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A year-long look at community gardens


No. 1: The intro


Look through my posts, as I bounce from community to community, meeting gardeners such as Milli Macen-Moore at the Milagro Allegro community garden in Highland Park.

Credit: Jeff Spurrier


No. 2: Milagro Allegro


The Milagro Allegro community garden is young and small but already something of an urban showpiece.

Credit: Nicole Gatto


No. 3: Santa Monica's Main Street


Ellu Nasser, a farmer's daughter from Oregon, moved here five years ago and has been on a waiting list to get into Santa Monica's Main Street Community Garden since then.

Credit: Jeff Spurrier


No. 4: Santa Monica's Main Street


The first thing you notice when you walk through Santa Monica's wonderfully eccentric Main Street Community Garden are the fences. They divide most of the 69 plots.

Credit: Jeff Spurrier


No. 5: Park Drive


Summer was hard on Alan Toy's tomatoes. There wasn't enough sun, and that led to mildew, but he's not complaining. His herbs -- mint, cilantro, thyme, basil, oregano, sage -- are all doing well, and the carrots he had sown a few weeks ago are coming up thick and bushy.

Credit: Ann Summa


No. 6: Solano Canyon


Al Renner, 70, is a familiar name in Southern California community garden circles, legendary for his success in working the system to get more funds and land available for gardens throughout the county.

Credit: Ann Summa


No. 7: Skid Row


The newest community garden in Los Angeles has no soil, bakes in all-day sun and is seen by few outsiders except those who pass above in helicopters.

Credit: Ann Summa


No. 8: Ocean View Farms


The first thing you notice at Ocean View Farms is the view: a spectacular sweep of Santa Monica Bay from a bluff overlooking Santa Monica Airport. It's so beautiful it hurts (that it's not yours).

Credit: Ann Summa


No. 9: Ocean View Farms


When Warren Miyashiro started gardening at Ocean View Farms in 1985, he looked around for compost to amend the sandy soil. Finding none, he bought a bag from a garden store -- his first, he says, and his last.

Credit: Ann Summa


No. 10: Eagle Rockdale


If you discovered tiny pearls covering the roots of last summer's poorly performing tomatoes, you probably had parasitic roundworms called nematodes. And what plagued your garden back then defines the task that you shouldn't avoid right now: It's time to heal the soil.

Credit: Ann Summa


No. 11: Manzanita Street


Manzanita Street is the smallest community garden in Los Angeles: 13 irregularly shaped plots terraced into a hill and bisected by stairs linking Sunset Boulevard to a cul-de-sac below.

Credit: Ann Summa


No. 12: Altadena


Even though it's almost Christmas, Marie Yeseta is still harvesting tomatoes at her plot in Altadena Community Garden.

Credit: Ann Summa


No. 13: The Learning Garden


The Learning Garden at Venice High School is not an official community garden but rather an educational lab open to the community.

Credit: Ann Summa


No. 14: The Learning Garden


Grafting -- the joining of two plants to make a single new one -- is a complicated procedure, a mixture of surgery and carpentry for the gardener attempting the procedure.

Credit: Ann Summa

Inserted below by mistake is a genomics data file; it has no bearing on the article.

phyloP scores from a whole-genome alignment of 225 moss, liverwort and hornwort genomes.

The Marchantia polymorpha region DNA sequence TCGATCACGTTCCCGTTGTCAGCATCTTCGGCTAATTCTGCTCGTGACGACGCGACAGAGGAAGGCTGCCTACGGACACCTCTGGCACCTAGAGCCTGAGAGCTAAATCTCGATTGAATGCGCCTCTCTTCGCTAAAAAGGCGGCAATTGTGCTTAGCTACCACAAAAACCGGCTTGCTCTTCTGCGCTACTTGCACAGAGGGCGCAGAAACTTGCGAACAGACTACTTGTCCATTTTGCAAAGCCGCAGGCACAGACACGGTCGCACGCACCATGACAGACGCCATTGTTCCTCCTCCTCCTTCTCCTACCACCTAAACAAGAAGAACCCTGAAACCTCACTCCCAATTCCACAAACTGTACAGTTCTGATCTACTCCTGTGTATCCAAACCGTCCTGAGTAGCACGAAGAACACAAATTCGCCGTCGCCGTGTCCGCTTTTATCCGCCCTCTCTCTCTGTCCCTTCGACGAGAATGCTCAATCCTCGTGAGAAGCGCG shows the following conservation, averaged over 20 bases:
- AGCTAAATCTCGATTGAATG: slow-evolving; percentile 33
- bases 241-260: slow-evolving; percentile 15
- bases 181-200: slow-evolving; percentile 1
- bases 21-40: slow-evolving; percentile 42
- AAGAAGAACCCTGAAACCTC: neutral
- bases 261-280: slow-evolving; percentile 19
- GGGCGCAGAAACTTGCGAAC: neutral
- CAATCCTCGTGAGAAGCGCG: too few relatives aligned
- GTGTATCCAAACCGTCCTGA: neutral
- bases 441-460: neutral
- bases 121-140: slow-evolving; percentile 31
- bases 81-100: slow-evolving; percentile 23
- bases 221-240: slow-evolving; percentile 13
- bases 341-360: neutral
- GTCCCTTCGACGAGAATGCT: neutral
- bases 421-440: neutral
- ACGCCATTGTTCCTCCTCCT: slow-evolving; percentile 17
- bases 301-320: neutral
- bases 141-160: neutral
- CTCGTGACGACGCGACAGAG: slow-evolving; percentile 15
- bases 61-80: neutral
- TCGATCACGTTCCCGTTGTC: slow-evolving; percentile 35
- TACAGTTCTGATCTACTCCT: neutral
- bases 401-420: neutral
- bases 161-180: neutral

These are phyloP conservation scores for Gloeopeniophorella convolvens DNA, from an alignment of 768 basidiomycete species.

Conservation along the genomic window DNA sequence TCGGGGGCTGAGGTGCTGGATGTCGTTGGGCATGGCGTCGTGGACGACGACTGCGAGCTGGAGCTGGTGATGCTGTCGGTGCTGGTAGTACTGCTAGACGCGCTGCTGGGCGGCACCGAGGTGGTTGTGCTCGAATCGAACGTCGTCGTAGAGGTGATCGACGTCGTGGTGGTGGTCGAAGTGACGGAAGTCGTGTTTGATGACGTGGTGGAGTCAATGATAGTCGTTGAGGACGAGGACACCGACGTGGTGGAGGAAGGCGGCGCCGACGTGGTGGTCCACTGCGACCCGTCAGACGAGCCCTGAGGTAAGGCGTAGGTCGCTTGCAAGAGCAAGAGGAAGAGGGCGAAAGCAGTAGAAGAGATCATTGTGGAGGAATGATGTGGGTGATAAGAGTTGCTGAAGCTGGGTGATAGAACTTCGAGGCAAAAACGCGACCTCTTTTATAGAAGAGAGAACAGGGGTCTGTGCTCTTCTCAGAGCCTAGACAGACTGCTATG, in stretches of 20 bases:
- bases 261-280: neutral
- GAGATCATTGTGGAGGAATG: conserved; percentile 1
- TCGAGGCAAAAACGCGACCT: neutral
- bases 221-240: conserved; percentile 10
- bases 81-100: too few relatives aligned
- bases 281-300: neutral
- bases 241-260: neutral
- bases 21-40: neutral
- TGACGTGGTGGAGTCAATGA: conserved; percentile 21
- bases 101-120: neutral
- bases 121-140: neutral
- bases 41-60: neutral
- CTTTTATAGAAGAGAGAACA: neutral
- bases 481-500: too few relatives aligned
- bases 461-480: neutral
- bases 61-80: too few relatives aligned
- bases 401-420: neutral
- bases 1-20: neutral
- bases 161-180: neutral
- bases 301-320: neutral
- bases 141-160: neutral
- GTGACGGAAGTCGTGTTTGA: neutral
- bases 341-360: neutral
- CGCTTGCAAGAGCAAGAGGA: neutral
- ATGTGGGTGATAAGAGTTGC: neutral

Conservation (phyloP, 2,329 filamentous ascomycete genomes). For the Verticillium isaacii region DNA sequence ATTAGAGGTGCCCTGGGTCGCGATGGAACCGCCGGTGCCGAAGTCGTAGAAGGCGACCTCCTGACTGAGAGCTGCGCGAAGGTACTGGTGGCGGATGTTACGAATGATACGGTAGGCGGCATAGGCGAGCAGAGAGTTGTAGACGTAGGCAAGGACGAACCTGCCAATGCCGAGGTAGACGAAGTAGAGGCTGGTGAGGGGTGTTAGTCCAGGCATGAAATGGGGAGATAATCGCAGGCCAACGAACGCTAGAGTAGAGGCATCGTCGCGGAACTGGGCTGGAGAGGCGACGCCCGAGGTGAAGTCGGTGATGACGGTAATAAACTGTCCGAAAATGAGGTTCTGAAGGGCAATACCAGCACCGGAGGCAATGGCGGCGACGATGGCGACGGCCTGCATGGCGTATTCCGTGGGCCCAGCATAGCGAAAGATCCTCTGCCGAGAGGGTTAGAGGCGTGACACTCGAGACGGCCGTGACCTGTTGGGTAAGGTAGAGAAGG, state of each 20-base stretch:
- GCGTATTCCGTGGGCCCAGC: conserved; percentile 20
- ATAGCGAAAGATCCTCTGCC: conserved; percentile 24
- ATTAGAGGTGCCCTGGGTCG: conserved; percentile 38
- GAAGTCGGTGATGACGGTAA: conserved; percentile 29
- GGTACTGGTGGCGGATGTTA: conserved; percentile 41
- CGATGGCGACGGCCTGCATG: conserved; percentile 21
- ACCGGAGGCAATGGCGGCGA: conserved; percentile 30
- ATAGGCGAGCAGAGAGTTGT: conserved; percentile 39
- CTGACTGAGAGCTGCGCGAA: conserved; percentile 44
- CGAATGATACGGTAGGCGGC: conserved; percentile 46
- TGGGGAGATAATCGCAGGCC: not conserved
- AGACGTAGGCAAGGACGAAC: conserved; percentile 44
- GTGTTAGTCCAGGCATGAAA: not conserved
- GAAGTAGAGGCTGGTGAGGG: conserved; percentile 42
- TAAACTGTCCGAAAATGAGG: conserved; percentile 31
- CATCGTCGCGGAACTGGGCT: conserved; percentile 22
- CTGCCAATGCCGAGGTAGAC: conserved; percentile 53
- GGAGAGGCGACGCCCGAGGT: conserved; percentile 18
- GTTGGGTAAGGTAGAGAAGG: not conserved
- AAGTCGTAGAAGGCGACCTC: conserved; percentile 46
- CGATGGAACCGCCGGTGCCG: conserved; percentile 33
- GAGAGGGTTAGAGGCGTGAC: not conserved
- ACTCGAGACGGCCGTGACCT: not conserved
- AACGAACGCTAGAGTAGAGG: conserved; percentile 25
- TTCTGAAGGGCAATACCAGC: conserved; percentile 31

No. 15: Norman Harriton


Location is not everything. Just look at the Norman Harriton / Franklin Hills Community Garden, perched at the end of a quiet cul-de-sac, west of the landmark Shakespeare Bridge in one of Los Angeles' lovely neighborhoods.

Credit: Jeff Spurrier


No. 16: Fountain


Only a few years ago, the tale of the 20,000-square-foot lot at the corner of Fountain Avenue and St. Andrews Place -- a stone's throw from the 101 Freeway in Hollywood -- was just plain sad.

Credit: Ann Summa


No. 17: Francis Avenue


Although the Francis Avenue Community Garden is small -- only 18 10-foot-by-10-foot plots—it's a Meso-America foodies' delight.

Credit: Ann Summa


No. 18: Wattles Farm


Wattles Farm is one of the legendary urban gardens in Los Angeles, situated on 4 acres on the grounds of the historic Wattles Mansion, now a park run by the city.

Credit: Ann Summa


No. 19: Wattles Farm


As in most community gardens, Wattles Farm has a rule against trees in personal plots, lest the shade impede crops and raise tensions among neighboring gardeners. One exception here is the lemon tree in the space gardened by Gina Thomas, head of the tree committee.

Credit: Ann Summa


No. 20: Raymond Avenue


It's a typical story: An empty lot where a house has burned down lies deserted for decades. It becomes a gang hangout, a place to walk dogs. That used to be the situation on Raymond Avenue in West Adams.

Credit: Ann Summa


No. 21: Proyecto Jardín


This project behind White Memorial Hospital is unusual among L.A. community gardens. It's both community and communal -- no private plots, no fences, no fees.

Credit: Ann Summa


No. 22: Venice


Venice Community Garden is not quite a year old, but considering the difficulty of its birth, even with three master gardeners as midwives, the fact that it exists at all is noteworthy.

Credit: Ann Summa


No. 23: Micheltorena


The community garden at Micheltorena Elementary School broke ground just four months ago, replacing seven parking spaces with dwarf fruit trees and kid-friendly, low-profile raised beds.

Credit: Ann Summa


No. 24: Stanford Avalon


They don't garden so much as farm here, just like in the Bajío of Mexico. The 180 plots are large, roughly 30 by 45 feet, one per family, and the competition can be an intense.

Credit: Ann Summa


No. 25: Stanford Avalon


At the monthly meeting of the Stanford Avalon Community Garden, water use is at the top of the list for President Luis Gamboa.

Credit: Ann Summa


No. 26: Monterey Road


Watering at the Monterey Road Eco-Community Garden (East) in Glendale is slightly more complicated than at most gardens, requiring the use of a key kept locked away in a shed.

Credit: Ann Summa


No. 27: Wrigley Village